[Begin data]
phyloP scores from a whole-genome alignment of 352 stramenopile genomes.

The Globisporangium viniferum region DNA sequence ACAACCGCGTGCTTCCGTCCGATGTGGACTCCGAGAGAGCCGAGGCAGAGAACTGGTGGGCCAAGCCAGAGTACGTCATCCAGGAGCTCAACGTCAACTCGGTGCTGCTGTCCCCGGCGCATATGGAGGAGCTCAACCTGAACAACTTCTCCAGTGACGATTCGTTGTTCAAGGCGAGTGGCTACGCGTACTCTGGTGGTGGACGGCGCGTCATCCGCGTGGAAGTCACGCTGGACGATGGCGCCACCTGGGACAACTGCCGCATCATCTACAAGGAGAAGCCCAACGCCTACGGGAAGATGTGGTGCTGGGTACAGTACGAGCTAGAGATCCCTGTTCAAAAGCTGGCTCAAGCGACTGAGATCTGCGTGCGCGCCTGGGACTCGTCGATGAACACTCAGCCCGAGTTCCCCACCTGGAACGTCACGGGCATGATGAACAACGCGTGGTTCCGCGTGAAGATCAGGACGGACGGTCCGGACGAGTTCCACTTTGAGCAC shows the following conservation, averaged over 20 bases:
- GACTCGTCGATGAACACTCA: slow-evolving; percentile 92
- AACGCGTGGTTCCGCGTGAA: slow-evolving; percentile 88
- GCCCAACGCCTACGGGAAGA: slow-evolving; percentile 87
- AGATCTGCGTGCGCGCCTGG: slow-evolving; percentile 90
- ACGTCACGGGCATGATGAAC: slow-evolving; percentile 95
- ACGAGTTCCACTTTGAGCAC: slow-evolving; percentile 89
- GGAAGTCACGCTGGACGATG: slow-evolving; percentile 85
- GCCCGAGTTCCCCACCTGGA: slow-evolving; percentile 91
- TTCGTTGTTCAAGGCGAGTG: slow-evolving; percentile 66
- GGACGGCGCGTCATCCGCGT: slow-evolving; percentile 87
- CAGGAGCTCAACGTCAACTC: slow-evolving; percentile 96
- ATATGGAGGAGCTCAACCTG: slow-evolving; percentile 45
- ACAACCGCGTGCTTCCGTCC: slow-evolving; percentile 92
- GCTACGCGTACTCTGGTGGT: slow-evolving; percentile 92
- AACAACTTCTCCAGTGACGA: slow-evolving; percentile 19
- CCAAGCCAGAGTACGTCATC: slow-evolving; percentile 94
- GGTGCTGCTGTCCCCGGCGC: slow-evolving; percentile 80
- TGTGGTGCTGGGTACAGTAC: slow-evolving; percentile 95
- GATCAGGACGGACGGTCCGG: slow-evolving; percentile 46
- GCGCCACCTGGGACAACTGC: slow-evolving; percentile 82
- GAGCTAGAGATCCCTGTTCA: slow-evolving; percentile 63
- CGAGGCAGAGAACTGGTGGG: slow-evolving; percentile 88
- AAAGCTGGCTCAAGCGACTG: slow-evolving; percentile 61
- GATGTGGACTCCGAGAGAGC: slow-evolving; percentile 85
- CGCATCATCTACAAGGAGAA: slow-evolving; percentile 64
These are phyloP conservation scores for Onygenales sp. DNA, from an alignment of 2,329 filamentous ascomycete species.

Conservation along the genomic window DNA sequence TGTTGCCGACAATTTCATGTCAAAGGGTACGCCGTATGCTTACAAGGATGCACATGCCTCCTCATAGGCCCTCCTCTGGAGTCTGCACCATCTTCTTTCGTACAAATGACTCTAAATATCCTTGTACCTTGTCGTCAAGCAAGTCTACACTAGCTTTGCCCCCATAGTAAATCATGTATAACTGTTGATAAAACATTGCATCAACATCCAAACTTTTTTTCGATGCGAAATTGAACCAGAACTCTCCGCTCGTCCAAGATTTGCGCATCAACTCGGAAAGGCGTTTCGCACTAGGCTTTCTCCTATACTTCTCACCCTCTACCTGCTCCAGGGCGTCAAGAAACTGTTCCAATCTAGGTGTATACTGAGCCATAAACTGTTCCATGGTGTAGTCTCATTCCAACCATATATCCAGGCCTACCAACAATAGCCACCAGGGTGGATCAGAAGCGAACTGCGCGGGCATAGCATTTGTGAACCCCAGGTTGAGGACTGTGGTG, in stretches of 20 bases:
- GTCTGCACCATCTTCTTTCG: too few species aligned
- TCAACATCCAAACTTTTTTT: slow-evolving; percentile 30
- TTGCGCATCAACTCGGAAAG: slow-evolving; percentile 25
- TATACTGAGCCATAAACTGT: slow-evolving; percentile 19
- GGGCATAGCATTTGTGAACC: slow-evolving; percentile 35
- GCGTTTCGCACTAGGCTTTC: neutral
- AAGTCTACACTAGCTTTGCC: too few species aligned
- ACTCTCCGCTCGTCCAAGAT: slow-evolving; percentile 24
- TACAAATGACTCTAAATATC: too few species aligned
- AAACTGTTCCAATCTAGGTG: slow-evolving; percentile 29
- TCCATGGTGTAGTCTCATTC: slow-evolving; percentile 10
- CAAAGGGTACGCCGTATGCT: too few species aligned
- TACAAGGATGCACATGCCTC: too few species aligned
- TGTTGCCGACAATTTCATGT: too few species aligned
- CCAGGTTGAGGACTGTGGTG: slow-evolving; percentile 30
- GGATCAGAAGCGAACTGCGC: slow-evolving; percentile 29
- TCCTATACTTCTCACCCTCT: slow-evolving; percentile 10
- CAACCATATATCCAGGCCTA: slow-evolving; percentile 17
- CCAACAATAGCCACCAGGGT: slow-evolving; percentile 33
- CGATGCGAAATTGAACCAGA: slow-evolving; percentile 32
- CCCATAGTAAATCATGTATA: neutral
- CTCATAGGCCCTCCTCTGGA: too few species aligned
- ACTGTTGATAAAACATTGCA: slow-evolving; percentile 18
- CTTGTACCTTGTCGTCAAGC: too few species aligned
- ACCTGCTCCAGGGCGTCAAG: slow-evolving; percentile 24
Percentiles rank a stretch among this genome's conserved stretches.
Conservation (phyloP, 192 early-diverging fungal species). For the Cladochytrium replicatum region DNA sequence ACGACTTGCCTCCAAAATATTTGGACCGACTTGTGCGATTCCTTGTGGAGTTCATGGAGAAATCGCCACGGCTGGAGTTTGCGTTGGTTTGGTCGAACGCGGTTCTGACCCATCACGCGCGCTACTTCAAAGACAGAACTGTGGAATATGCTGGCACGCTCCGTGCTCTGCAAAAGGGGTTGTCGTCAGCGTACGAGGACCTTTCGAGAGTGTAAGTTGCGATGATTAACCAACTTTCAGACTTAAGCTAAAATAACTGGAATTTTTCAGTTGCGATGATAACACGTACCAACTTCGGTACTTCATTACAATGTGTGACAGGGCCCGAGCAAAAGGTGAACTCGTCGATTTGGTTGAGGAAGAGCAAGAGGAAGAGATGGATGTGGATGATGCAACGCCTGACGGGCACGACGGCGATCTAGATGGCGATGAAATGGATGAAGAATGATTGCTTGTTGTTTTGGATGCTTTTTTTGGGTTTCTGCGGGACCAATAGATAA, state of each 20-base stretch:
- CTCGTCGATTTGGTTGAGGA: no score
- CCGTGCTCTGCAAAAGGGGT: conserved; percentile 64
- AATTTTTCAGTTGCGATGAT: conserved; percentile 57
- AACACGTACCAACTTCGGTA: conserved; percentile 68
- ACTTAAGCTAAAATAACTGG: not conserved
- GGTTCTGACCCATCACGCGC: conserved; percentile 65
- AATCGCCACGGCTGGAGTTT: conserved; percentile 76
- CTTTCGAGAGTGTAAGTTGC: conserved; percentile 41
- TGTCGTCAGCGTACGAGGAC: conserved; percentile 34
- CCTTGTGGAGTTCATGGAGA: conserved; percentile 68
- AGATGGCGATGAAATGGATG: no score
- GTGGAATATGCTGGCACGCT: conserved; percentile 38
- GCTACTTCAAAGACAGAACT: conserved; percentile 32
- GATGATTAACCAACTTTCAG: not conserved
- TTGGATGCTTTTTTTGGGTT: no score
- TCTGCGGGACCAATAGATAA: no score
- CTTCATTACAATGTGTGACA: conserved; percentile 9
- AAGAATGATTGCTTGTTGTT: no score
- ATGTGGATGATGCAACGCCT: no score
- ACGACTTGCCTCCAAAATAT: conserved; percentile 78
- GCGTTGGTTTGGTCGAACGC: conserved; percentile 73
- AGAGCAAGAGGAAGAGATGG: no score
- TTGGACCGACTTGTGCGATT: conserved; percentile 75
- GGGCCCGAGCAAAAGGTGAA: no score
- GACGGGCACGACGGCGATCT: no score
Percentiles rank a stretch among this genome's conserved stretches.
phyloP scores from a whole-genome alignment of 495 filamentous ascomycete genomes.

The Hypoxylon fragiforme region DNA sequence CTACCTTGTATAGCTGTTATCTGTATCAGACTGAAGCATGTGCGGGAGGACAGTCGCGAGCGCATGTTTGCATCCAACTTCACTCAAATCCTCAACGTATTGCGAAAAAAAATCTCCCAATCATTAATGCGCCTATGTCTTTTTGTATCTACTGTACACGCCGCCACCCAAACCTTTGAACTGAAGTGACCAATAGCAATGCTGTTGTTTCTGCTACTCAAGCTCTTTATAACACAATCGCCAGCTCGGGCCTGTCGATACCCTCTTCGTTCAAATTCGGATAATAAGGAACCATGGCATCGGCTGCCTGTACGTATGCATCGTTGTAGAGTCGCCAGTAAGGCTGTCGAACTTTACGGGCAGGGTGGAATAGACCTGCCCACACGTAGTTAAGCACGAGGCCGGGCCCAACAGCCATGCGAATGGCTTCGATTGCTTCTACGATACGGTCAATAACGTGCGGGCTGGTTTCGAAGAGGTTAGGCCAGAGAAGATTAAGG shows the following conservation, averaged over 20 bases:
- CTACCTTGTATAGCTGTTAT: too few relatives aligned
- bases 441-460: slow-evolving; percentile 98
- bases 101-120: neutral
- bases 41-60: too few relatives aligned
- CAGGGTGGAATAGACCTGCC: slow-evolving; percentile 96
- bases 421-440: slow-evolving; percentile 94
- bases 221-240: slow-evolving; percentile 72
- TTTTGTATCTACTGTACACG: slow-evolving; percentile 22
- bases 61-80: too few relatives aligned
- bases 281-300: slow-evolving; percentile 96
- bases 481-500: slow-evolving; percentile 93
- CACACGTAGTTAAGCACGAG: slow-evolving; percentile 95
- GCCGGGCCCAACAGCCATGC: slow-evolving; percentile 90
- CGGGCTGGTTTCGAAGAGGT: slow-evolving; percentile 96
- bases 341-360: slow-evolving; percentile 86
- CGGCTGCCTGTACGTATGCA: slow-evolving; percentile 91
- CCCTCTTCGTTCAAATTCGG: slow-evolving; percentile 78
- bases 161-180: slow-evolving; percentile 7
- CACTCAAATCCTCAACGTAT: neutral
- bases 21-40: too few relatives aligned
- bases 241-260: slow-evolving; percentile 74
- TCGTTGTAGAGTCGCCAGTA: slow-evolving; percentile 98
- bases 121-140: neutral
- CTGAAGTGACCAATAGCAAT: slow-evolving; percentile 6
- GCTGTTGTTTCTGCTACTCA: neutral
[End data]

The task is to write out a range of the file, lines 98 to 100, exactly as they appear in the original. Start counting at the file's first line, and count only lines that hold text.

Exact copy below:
- CGGGCTGGTTTCGAAGAGGT: slow-evolving; percentile 96
- bases 341-360: slow-evolving; percentile 86
- CGGCTGCCTGTACGTATGCA: slow-evolving; percentile 91